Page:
Bible pictures about Pentecost all have the same oversight in common: Invariably the pictures show flames on male heads and men
preaching the gospel. But Pentecost is the story of God’s spirit falling on manservants and maidservants, of sons and daughters prophesying. (See Acts 2:16-18)
The pictures are so male, because it is the reality of how the church at large thinks. It is male because the mere thought that women and even children could have the same spirit empowering them in the same way is not the first thing the artist think of.
In my vision, the church will look very much like and very much unlike these pictures: Women will be as much encouraged to speak as men, and lay people as much as clergy. Children usually won’t not have the benefit of knowledge and experience adults have and (like anyone else) cannot be teachers without being taught – but they will also have that same Spirit enabling them to speak – and in the power of that Spirit they will participate too.
A change in the church will be seen in many things, but it will be reflected in new Sunday School pictures to tell children about Pentecost too. One day when the church functions better, these pictures would show men and women and children gathered to pray and talk about Jesus, men and women and children with flames on their heads, and men and women and children speaking after receiving the Holy Spirit.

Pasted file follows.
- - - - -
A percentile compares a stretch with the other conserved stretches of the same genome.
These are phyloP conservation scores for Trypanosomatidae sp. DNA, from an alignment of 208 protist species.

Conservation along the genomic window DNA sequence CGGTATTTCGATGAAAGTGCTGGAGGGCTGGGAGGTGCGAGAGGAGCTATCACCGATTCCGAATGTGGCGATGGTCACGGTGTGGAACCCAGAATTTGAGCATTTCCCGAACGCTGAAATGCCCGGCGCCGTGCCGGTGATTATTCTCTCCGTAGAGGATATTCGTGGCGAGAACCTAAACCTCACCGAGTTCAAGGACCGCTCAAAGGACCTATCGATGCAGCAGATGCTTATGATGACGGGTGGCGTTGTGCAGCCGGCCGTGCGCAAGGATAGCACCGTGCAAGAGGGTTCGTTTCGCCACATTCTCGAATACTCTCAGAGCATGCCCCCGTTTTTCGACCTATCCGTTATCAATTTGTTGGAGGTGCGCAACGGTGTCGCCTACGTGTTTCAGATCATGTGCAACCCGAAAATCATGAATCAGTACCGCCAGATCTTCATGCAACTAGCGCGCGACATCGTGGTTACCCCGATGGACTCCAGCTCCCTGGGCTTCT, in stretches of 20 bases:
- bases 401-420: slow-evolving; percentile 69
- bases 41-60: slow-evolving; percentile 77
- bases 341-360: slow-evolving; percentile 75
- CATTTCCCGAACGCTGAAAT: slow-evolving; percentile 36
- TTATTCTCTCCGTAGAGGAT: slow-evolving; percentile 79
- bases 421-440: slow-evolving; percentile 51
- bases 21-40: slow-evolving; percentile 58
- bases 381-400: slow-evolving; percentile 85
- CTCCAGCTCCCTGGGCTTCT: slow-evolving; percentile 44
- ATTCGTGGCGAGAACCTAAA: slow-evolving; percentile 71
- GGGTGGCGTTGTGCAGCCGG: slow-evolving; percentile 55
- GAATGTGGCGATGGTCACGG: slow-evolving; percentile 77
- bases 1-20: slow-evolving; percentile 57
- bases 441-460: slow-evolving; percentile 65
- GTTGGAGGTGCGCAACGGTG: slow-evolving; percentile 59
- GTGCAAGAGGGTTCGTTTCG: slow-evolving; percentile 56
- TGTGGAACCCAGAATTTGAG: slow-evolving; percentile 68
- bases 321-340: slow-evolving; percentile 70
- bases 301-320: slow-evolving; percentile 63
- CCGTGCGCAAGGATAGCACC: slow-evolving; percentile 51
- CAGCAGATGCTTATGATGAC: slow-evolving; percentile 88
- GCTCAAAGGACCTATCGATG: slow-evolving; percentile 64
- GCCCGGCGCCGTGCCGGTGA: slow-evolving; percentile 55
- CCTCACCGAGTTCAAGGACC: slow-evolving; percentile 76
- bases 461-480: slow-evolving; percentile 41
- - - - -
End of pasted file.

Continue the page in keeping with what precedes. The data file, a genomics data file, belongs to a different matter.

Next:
This will not happen only when the artist have been alerted to be age-inclusive and gender-inclusive beforehand. It will happen automatically – the artist, like everyone else, will see this kind of thing at church meetings, and know that a church empowered by the Spirit has participating men and women and even children. After all, God calls everyone to bring their teachings and prophesies and songs and interpretations to church, and wants all these gifts to build up. (1 Cor. 14:26)
And that gives me an idea for an egalitarian logo: A man and woman on the same height (it could be only the heads too, as long as one is visibly male and the other female), with flames on both heads and both mouths opened equally wide. This spirit gifts everyone equally, regardless of gender, and all gifts (regardless of gender) should equally be used to build up.
The site from which this set of pictures come includes women in two of the set of 12 pictures – there are women among the gathered believers before the Spirit is poured out, and a token female among the believers being baptised by men. That still does not amount to anything like real representation of women’s actual full participation in church.
However, I do not want to pick on that site, as it is otherwise a good resource, and the male-centred pictures does not make them any worse than the rest of the church.